(46) Be alert to changing weather or other conditions during flight which might affect the navigation. An applicant should not fail to take celestial observations just prior to encountering a broken or overcast sky condition; and he should not fail to take a bearing on a radio station, which operates at scheduled intervals and which would be a valuable aid to the navigation.

(47) Show a logical choice and sequence in using the various navigation methods according to time and accuracy, and check the positions determined by one method against positions determined by other methods.

(48) Use a logical sequence in performing the various duties of a navigator and plan work according to a schedule. The more important duties should not be neglected for others of less importance.

Appendix B to Part 63—Flight Navigator Training Course Requirements

(a) Training course outline—(1) Format. The ground course outline and the flight course outline shall be combined in one looseleaf binder and shall include a table of contents, divided into two parts—ground course and flight course. Each part of the table of contents must contain a list of the major subjects, together with hours allotted to each subject and the total classroom and flight hours.

(2) Ground course outline. (i) It is not mandatory that a course outline have the subject headings arranged exactly as listed in this paragraph. Any arrangement of general headings and subheadings will be satisfactory provided all the subject material listed here is included and the acceptable minimum number of hours is assigned to each subject. Each general subject shall be broken down into detail showing items to be covered.

(ii) If any agency desires to include additional subjects in the ground training curriculum, such as international law, flight hygiene, or others which are not required, the hours allotted these additional subjects may not be included in the minimum classroom hours.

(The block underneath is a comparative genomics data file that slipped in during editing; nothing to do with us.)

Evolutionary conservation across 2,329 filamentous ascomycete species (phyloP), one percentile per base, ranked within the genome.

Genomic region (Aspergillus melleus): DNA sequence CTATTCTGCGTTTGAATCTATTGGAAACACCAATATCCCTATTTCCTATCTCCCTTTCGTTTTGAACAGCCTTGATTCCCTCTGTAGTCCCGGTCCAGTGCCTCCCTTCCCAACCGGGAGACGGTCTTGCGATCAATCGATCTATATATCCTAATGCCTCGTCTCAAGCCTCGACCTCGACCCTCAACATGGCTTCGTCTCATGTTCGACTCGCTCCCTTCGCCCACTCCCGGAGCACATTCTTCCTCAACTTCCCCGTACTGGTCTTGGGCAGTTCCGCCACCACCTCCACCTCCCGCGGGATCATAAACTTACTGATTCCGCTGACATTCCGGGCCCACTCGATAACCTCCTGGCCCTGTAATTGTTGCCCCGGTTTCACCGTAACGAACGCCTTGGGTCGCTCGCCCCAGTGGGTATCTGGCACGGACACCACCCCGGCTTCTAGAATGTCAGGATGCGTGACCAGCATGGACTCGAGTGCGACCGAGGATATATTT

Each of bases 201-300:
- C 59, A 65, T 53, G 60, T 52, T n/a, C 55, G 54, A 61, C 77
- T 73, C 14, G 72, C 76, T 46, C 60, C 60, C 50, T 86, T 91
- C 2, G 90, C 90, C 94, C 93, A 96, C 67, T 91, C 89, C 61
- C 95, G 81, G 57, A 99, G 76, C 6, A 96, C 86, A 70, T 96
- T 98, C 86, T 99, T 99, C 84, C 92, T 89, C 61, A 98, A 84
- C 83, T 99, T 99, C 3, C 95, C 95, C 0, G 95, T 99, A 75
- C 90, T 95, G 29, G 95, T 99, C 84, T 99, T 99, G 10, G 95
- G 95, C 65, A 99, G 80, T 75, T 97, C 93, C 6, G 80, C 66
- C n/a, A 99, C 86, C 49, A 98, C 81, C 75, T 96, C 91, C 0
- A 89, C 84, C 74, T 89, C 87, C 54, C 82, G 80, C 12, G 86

(iii) The following subjects with classroom hours are considered the minimum coverage for a ground training course for flight navigators:

SubjectClassroom hours
Federal Aviation Administration5
To include Parts 63, 91, and 121 of this chapter.
Meteorology40
To include:
Basic weather principles.
Temperature.
Pressure.
Winds.
Moisture in the atmosphere.
Stability.
Clouds.
Hazards.
Air masses.
Front weather.
Fog.
Thunderstorms.
Icing.
World weather and climate.
Weather maps and weather reports.
Forecasting.
International Morse code:
Ability to receive code groups of letters and numerals at a speed of eight words per minute
Navigation instruments (exclusive of radio and radar)20
To include:
Compasses.
Pressure altimeters.
Airspeed indicators.
Driftmeters.
Bearing indicators.
Aircraft octants.
Instrument calibration and alignment.
Charts and pilotage15
To include:
Chart projections.
Chart symbols.
Principles of pilotage.
Dead reckoning30
To include:
Air plot.
Ground plot.
Calculation of ETA.
Vector analysis.
Use of computer.
Search.
Absolute altimeter with:
Applications15
To include:
Principles of construction.
Operating instructions.
Use of Bellamy's formula.
Flight planning with single drift correction.
Radio and long-range navigational aids35